An open letter back in 2009 accused the Obama administration of ignoring the region in its international relations priorities and many are critical of the decision to scrap a missile defense system in Poland that same year.
A lot of those same critics contend that a Republican president would take a stronger interest in the CEE region, but if the debate among nine Republican presidential contenders in Las Vegas on December 15 is any indication, they are sorely mistaken. Europe, never mind central and eastern Europe, was hardly mentioned at all.
Here in the United States much of the talk remains about Donald Trump, the billionaire real estate developer who has proposed to ban all Muslims from entering the country. In a debate that was meant to focus on foreign and security policy the discussion focused on domestic immigration policy.
The most intense clash saw Ted Cruz, a Texas senator, and Marco Rubio, a senator from Florida – both of sons of Cuban immigrants – argue about who would deport more immigrants.
When foreign policy was discussed the candidates emphasized military spending and how many bombs they would drop on ISIS. Cruz wants to “carpet bomb where ISIS is”, though it is unclear what that means for civilians in ISIS controlled major cities like Raqqa in Syria (more than 200,000 people), and Mosul in Iraq (600,000 people).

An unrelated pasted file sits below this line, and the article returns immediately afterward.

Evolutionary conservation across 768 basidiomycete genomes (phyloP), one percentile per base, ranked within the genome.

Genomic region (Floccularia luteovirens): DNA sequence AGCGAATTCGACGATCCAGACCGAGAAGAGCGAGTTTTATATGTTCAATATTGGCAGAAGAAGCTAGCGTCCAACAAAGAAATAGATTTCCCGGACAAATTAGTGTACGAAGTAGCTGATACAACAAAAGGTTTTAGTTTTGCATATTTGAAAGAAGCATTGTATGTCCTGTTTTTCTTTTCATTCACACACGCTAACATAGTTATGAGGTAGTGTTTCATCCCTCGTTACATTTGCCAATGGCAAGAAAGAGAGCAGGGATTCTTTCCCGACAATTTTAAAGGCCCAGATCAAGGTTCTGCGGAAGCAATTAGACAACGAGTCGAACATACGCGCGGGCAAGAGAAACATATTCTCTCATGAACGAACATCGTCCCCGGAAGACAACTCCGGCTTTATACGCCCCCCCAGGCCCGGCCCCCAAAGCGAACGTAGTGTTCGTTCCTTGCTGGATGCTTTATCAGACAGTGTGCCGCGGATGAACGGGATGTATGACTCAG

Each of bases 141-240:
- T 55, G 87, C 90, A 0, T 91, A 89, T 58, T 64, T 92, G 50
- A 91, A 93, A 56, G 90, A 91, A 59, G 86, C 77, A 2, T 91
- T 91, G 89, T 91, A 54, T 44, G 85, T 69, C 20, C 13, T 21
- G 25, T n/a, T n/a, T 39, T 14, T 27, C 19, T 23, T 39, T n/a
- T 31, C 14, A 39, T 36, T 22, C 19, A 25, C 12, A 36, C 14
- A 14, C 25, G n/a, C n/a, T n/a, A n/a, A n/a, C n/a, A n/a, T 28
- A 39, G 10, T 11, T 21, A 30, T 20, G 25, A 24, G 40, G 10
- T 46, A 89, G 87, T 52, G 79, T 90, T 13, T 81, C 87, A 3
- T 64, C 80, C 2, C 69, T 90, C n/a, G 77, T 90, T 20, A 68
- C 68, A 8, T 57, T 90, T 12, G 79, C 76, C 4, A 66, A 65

Chris Christie, the governor of New Jersey, pledged to shoot down Russian planes in Syria if they violated a still nonexistent no-fly zone. But there is reason to doubt Christie’s judgment in international affairs as he also said he plans to strengthen relations with King Hussein of Jordan – who died in 1999.
Carly Fiorina, the former CEO of Hewlett Packard, said she would revive to the missile defense plan and John Kasich, the governor of Ohio, said he would move to bolster relations with the Baltic States. Neither will be president, and other than that Europe received almost no mention whatsoever.
If the debate were any indication, Republicans have little interest in or knowledge about central Europe. Foreign policy experts in the region might take a look at the priorities listed in that aforementioned 2009 letter.
One called for reaffirming NATO’s commitment to collective defense, but few countries meet their pledge to spend 2 percent of GDP on defense. Another called for a common EU defense policy that is nowhere near happening. Another emphasized diversifying energy supplies, but a new Russian pipeline is under negotiation in northern Europe and Slovak opposition to the plan is based on its own desire control the transit of Russian gas to Europe.
There is a lot central Europe can do to make itself more secure, but betting that any of those people on stage in Vegas is a big gamble.
22. Dec 2015 at 15:12 | Benjamin Cunningham